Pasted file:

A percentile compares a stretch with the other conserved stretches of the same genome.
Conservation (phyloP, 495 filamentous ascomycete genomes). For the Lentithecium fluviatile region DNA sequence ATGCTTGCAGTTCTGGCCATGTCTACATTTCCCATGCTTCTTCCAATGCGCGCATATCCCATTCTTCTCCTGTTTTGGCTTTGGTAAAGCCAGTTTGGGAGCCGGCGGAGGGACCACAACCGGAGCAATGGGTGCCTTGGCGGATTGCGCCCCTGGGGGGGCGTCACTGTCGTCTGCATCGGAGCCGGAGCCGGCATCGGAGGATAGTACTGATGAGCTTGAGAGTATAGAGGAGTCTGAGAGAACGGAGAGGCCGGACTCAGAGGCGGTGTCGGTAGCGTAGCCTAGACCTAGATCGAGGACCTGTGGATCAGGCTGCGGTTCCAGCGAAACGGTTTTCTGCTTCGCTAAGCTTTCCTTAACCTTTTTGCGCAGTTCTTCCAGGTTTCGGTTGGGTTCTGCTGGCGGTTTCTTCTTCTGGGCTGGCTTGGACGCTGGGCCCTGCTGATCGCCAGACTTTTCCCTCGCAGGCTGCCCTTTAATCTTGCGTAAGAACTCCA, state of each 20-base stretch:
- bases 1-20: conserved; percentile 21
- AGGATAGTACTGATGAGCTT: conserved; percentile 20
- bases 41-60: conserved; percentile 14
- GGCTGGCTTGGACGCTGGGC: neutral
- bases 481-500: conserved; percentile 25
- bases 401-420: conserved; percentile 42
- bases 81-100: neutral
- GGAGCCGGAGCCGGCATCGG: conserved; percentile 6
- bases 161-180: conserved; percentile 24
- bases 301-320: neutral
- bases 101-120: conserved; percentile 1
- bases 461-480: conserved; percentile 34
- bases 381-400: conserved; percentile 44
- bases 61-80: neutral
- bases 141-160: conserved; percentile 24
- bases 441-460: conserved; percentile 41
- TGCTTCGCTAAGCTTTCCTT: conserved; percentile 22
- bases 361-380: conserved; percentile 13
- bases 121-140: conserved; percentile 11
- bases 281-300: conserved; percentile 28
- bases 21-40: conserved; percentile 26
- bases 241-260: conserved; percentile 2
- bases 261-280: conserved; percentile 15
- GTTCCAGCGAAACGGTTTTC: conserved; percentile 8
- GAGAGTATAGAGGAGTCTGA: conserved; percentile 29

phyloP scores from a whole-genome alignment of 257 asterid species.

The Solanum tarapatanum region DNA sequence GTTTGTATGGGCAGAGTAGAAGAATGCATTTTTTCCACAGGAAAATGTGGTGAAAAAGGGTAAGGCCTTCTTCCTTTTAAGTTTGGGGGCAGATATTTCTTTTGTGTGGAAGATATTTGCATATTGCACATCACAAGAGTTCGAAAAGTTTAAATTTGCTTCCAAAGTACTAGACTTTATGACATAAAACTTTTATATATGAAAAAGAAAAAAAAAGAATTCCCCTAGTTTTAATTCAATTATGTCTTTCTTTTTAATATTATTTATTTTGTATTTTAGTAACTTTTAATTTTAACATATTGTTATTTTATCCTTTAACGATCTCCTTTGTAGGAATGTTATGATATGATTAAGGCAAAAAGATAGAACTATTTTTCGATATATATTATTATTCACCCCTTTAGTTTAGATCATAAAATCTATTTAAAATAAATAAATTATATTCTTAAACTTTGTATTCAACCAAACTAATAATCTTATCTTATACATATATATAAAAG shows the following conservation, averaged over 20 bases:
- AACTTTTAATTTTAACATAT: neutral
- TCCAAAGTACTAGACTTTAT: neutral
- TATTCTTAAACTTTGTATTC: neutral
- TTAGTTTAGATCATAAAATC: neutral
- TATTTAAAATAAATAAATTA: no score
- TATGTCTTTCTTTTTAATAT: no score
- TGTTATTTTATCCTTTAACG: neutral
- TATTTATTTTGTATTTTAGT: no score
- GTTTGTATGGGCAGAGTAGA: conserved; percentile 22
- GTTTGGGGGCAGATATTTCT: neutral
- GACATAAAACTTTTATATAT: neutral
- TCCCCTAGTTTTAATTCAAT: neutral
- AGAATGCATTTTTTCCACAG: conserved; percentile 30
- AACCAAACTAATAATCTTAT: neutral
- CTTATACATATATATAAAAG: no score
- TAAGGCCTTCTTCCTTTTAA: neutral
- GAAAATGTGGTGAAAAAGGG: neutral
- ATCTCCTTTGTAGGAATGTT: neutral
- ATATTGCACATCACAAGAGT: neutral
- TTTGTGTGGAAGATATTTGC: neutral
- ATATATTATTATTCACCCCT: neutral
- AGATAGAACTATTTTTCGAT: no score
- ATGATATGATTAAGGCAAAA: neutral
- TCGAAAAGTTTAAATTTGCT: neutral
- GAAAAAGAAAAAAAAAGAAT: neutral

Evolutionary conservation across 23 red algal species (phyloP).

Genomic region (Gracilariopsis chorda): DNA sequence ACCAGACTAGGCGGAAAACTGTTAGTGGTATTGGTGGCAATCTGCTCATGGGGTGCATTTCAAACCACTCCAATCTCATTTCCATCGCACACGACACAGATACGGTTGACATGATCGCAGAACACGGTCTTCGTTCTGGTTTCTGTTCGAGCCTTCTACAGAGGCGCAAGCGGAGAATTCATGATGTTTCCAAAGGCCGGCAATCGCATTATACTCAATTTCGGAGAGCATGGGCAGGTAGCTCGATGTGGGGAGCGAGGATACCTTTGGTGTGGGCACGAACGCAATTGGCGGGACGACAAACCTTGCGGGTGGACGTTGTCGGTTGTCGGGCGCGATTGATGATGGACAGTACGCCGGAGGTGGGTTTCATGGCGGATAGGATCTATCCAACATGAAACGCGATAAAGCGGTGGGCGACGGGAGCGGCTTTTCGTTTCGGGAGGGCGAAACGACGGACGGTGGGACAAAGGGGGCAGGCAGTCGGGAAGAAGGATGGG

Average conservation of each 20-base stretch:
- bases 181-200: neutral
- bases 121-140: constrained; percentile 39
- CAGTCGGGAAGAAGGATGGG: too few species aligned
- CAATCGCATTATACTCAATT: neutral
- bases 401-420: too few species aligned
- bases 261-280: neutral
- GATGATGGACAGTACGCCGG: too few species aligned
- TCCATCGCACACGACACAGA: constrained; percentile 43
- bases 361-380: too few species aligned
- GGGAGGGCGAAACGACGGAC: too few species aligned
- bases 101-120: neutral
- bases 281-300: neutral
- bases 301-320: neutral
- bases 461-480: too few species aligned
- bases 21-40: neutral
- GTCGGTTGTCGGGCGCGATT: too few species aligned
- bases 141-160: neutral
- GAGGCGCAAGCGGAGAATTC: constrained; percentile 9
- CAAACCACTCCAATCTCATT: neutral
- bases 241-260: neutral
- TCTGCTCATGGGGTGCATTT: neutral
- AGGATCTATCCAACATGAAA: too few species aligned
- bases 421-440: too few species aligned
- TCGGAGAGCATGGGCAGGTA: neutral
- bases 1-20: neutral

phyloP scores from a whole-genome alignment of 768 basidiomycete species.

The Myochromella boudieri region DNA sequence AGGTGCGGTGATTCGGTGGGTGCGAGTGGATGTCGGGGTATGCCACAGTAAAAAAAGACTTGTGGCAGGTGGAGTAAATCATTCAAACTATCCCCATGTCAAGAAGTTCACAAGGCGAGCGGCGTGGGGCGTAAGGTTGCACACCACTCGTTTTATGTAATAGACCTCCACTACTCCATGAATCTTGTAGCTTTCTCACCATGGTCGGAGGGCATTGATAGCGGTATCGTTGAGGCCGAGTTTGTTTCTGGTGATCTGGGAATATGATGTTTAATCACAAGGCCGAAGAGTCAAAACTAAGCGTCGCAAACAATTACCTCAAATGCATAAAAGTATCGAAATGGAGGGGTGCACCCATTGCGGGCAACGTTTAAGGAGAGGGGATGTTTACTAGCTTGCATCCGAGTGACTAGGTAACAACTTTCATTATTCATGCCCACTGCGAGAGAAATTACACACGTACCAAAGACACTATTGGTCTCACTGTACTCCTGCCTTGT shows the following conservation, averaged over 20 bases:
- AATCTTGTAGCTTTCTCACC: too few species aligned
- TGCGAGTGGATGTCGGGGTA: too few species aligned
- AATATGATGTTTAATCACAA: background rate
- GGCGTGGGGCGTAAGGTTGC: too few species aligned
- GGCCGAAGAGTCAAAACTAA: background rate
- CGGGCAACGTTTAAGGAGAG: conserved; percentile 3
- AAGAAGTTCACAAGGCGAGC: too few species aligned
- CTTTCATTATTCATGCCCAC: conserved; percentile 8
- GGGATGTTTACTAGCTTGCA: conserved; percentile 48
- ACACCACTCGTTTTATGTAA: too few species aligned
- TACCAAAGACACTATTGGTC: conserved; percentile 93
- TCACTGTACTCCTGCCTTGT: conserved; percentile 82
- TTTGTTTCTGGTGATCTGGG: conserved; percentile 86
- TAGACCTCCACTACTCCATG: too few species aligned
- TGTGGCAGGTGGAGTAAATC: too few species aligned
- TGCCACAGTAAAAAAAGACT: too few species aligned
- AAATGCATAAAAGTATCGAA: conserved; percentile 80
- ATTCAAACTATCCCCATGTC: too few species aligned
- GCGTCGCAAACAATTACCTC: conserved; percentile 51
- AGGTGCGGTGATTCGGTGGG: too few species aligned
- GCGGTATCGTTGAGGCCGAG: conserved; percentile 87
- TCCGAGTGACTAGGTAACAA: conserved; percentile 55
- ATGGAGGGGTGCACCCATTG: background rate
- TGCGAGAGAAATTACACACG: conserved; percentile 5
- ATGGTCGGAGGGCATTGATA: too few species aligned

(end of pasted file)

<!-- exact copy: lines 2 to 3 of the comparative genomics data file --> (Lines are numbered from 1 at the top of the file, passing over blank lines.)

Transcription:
Conservation (phyloP, 495 filamentous ascomycete genomes). For the Lentithecium fluviatile region DNA sequence ATGCTTGCAGTTCTGGCCATGTCTACATTTCCCATGCTTCTTCCAATGCGCGCATATCCCATTCTTCTCCTGTTTTGGCTTTGGTAAAGCCAGTTTGGGAGCCGGCGGAGGGACCACAACCGGAGCAATGGGTGCCTTGGCGGATTGCGCCCCTGGGGGGGCGTCACTGTCGTCTGCATCGGAGCCGGAGCCGGCATCGGAGGATAGTACTGATGAGCTTGAGAGTATAGAGGAGTCTGAGAGAACGGAGAGGCCGGACTCAGAGGCGGTGTCGGTAGCGTAGCCTAGACCTAGATCGAGGACCTGTGGATCAGGCTGCGGTTCCAGCGAAACGGTTTTCTGCTTCGCTAAGCTTTCCTTAACCTTTTTGCGCAGTTCTTCCAGGTTTCGGTTGGGTTCTGCTGGCGGTTTCTTCTTCTGGGCTGGCTTGGACGCTGGGCCCTGCTGATCGCCAGACTTTTCCCTCGCAGGCTGCCCTTTAATCTTGCGTAAGAACTCCA, state of each 20-base stretch:
- bases 1-20: conserved; percentile 21